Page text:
University of Wisconsin
School of Medicine and Public Health

Wisconsin Alzheimer’s Disease Research Center hosts high school students for scientist luncheon, brain autopsy observation

 Dr. Barbara Bendlin, leader of the Wisconsin ADRC Research Education Component (REC), welcomes students and scientists to the REC Junior Fellowship Luncheon

The Wisconsin Alzheimer’s Disease Research Center (ADRC) hosted eight area high school sophomores and juniors for a half-day Alzheimer’s disease research experience on November 21, 2019, at the University of Wisconsin School of Medicine and Public Health.

The students are part of the inaugural class of fellows and honorable mentions from the Research Education Component (REC) Junior Fellowship, a program that aims to cultivate the next generation of Alzheimer’s disease scientists.

The students attended a presentation introducing them to dementia research taking place at the University of Wisconsin, had lunch with faculty and research staff, and observed a brain autopsy in the medical school morgue. 

“You are part of an elite group of students chosen to learn about neuroscience, research, and the medical field from a diverse range of researchers and clinicians specialized in studying Alzheimer’s disease and dementia,” says Barbara Bendlin, PhD, associate professor, Geriatrics and Gerontology, and leader of the Wisconsin ADRC’s REC, which oversees workforce training and education initiatives on behalf of the center. “The number of people affected by Alzheimer’s disease is on the rise, and we don’t have effective treatments available, so research in this area is extremely important.”

The high school students are all enrolled in UW-Madison’s Precollege Enrichment Opportunity Program for Learning Excellence (PEOPLE).  Students who applied to the REC Junior Fellowship wrote essays describing why they were interested and how they may benefit from the program; five were chosen as fellows, eight as honorable mentions.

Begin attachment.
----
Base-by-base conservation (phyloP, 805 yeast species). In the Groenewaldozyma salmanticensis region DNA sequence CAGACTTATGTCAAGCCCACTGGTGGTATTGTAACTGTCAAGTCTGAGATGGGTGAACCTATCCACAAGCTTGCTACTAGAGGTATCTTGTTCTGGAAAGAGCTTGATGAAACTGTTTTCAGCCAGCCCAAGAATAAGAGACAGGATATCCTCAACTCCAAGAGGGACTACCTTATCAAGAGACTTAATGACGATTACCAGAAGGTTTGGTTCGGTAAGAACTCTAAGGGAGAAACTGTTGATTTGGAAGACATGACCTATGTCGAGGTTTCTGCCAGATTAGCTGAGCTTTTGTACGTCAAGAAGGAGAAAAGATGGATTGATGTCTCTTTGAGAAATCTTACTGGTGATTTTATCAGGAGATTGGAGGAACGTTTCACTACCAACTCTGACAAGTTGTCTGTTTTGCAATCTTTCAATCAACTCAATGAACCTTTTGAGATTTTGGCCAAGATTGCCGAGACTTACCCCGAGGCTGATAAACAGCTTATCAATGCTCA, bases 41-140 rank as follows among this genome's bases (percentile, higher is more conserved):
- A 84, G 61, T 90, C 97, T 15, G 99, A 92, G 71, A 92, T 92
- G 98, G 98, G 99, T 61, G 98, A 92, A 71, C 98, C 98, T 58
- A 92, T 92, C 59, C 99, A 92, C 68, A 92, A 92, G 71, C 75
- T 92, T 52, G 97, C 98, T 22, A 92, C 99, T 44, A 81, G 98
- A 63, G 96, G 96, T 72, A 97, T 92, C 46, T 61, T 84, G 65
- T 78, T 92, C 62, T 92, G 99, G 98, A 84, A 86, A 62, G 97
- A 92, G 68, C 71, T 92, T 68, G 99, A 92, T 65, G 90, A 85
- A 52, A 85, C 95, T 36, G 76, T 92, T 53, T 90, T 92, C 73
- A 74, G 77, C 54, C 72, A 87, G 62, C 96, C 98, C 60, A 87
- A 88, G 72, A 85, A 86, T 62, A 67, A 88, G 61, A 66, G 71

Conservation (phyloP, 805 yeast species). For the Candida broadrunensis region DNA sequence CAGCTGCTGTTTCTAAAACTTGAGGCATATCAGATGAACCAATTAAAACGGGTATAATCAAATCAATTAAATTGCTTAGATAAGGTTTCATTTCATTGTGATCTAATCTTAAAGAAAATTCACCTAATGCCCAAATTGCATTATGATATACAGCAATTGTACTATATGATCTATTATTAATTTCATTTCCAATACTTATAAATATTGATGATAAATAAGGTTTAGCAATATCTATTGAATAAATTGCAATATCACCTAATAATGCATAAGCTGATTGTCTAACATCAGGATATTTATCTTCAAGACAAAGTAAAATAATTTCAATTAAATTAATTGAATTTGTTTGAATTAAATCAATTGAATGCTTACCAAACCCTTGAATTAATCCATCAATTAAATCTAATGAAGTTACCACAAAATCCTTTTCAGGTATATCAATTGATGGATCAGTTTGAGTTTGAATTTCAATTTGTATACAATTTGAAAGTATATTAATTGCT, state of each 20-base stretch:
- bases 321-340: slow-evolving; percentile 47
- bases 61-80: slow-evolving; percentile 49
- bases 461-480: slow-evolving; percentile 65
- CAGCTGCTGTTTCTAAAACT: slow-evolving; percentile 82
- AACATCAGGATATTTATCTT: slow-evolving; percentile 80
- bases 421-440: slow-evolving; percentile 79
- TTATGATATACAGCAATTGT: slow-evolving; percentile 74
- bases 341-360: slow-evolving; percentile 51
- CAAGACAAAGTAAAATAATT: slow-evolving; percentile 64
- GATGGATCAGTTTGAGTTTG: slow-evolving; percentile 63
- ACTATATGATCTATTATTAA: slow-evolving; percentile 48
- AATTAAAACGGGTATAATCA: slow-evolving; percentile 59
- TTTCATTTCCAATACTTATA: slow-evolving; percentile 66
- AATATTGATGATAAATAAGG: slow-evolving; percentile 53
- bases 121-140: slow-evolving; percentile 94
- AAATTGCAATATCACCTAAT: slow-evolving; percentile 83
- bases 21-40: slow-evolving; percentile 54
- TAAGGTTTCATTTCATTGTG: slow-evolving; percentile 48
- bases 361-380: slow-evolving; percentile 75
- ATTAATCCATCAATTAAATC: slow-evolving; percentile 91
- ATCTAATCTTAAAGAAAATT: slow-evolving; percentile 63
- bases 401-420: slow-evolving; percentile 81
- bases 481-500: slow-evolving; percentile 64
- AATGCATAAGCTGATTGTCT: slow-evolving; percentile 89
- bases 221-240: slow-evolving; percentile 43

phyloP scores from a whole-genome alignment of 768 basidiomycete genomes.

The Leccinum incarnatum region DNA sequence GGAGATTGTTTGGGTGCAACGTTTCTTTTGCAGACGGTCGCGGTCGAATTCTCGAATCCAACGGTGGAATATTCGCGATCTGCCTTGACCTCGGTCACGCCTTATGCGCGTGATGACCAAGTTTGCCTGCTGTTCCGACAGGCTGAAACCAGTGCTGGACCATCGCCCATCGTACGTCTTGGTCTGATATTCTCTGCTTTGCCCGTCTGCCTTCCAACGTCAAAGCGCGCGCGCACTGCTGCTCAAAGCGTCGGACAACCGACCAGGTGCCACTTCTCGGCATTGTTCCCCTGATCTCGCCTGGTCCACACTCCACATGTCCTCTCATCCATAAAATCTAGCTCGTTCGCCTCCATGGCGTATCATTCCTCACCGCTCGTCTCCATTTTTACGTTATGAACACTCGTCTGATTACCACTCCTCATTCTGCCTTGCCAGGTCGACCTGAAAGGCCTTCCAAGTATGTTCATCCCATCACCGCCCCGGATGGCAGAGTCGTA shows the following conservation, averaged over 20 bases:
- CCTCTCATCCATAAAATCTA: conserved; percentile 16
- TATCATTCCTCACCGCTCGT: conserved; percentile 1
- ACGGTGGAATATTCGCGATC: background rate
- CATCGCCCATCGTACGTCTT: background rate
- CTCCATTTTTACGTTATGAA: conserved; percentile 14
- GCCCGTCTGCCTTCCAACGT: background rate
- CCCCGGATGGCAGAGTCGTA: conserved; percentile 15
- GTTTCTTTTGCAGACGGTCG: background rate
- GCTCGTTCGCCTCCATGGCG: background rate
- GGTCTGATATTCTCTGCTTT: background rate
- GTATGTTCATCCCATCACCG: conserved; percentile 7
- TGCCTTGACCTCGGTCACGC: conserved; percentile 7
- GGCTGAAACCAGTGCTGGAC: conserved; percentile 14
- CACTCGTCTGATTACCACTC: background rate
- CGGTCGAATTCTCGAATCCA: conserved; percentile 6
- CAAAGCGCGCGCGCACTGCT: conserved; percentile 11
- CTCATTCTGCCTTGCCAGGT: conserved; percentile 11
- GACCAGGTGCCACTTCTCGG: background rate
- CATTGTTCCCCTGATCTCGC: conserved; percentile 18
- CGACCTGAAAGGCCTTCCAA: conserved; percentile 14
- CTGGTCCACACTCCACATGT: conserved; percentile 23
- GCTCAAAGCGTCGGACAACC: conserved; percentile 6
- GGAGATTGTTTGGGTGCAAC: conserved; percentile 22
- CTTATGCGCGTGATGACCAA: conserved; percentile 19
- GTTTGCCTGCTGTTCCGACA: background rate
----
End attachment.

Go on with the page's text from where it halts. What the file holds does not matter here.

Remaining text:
The fellows will return to the Wisconsin ADRC in the summer before their senior years to take part in a unique four-week research internship. During the summer internship, students will gain hands-on experience in a range of Alzheimer’s disease and dementia labs to add to their journey on the way to becoming the next generation of researchers.

At the luncheon, the REC Junior Fellowship students met several researchers and clinicians within the Wisconsin ADRC. The researchers shared recent developments in their dementia studies, and they explained what drew them to the field of research and how they achieved their professional goals.

REC students observe brain autopsy

Pictured above, the REC Junior Fellowship students joined a group of medical students and UW Health clinicians to observe two brain autopsies lead by Shahriar Salamat, MD, PhD, professor of pathology and director of the Wisconsin Brain Donor Program. 

Before beginning the autopsy procedure, Salamat reminded the students of the great honor individuals who donate their brains for research bestow on the medical community, adding that each donation helps advance the field of dementia research for years after a donor’s passing.

The REC Junior Fellowship students observed carefully as Salamat walked them through each region of the brain and described how they were affected pathologically. Salamat encouraged the students to ask questions throughout the procedure, and they provided their own observations about the brain's attributes. 

“Experiencing an autopsy under the direction of a distinguished teacher and scholar like Dr. Salamat is an exceptional learning opportunity, and one that many students aren’t able to have until they enter medical school,” Bendlin says.

The REC Junior Fellowship Luncheon offered a distinctive look behind the scenes of Alzheimer’s disease and postmortem research and offered students participating in the REC Junior Fellowship valuable experience in neurological research before they even begin their first years of college.

The REC is funded by the National Institute on Aging and was established within the Wisconsin ADRC in April 2019. It oversees several programs that aim to train the next generation of Alzheimer’s disease scientists. The REC supports educational activities for learners at multiple levels, from high school age to early investigators. 

—Tyler Fox

Adapted from "Wisconsin Alzheimer’s Disease Research Center Hosts High School Students for Scientist Luncheon, Brain Autopsy Observation." Wisconsin ADRC news article. Accessed December 4, 2019. 

Banner photo: Dr. Barbara Bendlin, leader of the Wisconsin ADRC Research Education Component (REC), welcomes students and scientists to the REC Junior Fellowship Luncheon. Credit: Clint Thayer, Department of Medicine